Wakhan - valley
Silk Road Transit valley traveled by Marco Polo. Historically, during the winter the caravans passed through the iced river Wakhane, a dangerous move but most efficient instead of the mountain passes.  [photo: Tom Hartley]

Ancient oasis city on the Silk Road to the south of the Taklamakan where the desert of Lop Nur meets the Altun Shan mountains. 2000 years ago the oasis was near a river that was used for a sophisticated irrigation system. Today is a dusty ruin almost uninhabited.

Now a dry lake when times ago it was feed by the Tarim He river. The bottom has been explored by Sven Hedin in an expedition of 1927-35 and then by Folke Bergman in 1935. Finally it was used as a polygon for the nuclear tests in China. [...]

Extensive complex of 77 Buddhist caves of the V-IX century carved into the rock. Here Le Coq (1911-12) brought away a caravan loaded of interesting murals, brought to Berlin and then partially destroyed in the second war.  [photo: Tina Ponzellini]

Uighurs princes in chinese dresses. Mural painting of the 8th - 9th century in the cave that was No. 9 and is now in a museum in Berlin. [...] [photo: Commons Wikimedia User : Gryffindor]

Uighurs princesses in chinese dresses. Mural painting of the 8th - 9th century in the cave that was No. 9 and is now in a museum in Berlin. [...] [photo: Commons Wikimedia User : Gryffindor]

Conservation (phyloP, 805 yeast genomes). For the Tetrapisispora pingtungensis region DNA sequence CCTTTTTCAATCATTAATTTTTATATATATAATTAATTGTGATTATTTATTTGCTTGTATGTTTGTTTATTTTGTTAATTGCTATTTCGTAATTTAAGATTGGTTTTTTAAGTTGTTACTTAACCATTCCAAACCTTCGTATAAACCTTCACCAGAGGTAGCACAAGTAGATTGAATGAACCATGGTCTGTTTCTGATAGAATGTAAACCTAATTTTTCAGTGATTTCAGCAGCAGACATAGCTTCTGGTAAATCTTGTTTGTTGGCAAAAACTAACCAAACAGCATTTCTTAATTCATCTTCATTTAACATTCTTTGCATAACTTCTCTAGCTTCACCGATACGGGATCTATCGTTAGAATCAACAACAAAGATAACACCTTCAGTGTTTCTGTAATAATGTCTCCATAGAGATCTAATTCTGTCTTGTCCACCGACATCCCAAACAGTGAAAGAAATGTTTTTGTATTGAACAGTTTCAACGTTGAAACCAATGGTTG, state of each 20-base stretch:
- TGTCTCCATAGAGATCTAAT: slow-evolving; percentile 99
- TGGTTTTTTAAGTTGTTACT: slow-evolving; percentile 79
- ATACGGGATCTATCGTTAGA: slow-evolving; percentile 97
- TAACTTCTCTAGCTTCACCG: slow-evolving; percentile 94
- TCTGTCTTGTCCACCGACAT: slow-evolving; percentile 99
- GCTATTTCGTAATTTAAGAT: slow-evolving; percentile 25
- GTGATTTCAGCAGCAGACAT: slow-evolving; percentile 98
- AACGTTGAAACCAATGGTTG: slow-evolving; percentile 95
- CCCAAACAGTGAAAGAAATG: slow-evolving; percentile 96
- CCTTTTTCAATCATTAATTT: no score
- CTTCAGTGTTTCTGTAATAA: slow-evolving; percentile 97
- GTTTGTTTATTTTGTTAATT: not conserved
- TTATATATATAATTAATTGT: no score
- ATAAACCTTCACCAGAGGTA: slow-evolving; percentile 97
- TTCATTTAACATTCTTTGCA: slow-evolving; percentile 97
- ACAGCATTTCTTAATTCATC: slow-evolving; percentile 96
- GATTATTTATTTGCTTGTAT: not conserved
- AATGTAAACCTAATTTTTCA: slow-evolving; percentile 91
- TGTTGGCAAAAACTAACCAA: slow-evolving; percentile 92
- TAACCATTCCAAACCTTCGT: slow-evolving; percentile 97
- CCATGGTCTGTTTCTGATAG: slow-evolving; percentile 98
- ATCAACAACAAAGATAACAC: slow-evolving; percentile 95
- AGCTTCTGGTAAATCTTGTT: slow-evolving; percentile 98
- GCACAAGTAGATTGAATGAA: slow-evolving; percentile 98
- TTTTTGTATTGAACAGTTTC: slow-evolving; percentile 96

Minfeng (or New Niya)
Niya is an archaeological site which was a commercial center, an oasis in a southern branch of the silk route for trade between China and Central Asia. To be buried and preserved by the desert is considered to be the Pompeii of the East. [...]  [photo: Tangsiuje]

Point of intersection of two silk roads, starting point of the difficult passes in the Karakoram. In Uighurs language Tashkurgan means stone fortress or tower of stone. Parking point in the silk route and gateway to China.  [photo: Otebig]

Fertile oasis near the Yarkand river and located on the Taklamakan south road. Marco Polo described the oasis as five travel days long, and inhabited by Muhammad followers and some nestorian under the control of the Grand Kan nephew.
 [photo: Robert B. Shaw]

Kizil: Buddhist caves
6th century Fresco. Tocharian donors with fair eyes and hair, dressed in Sassanide style.

Yungang caves
Ancient system of caves around Datong. Excellent example of architecture carved into the rock as in Mogae and Longmen. The caves were dug mainly during the Wei dynasty, between 460 and 525, and will provide an important set of temples dedicated to Buddhism. Throughout the complex there are 252 [...]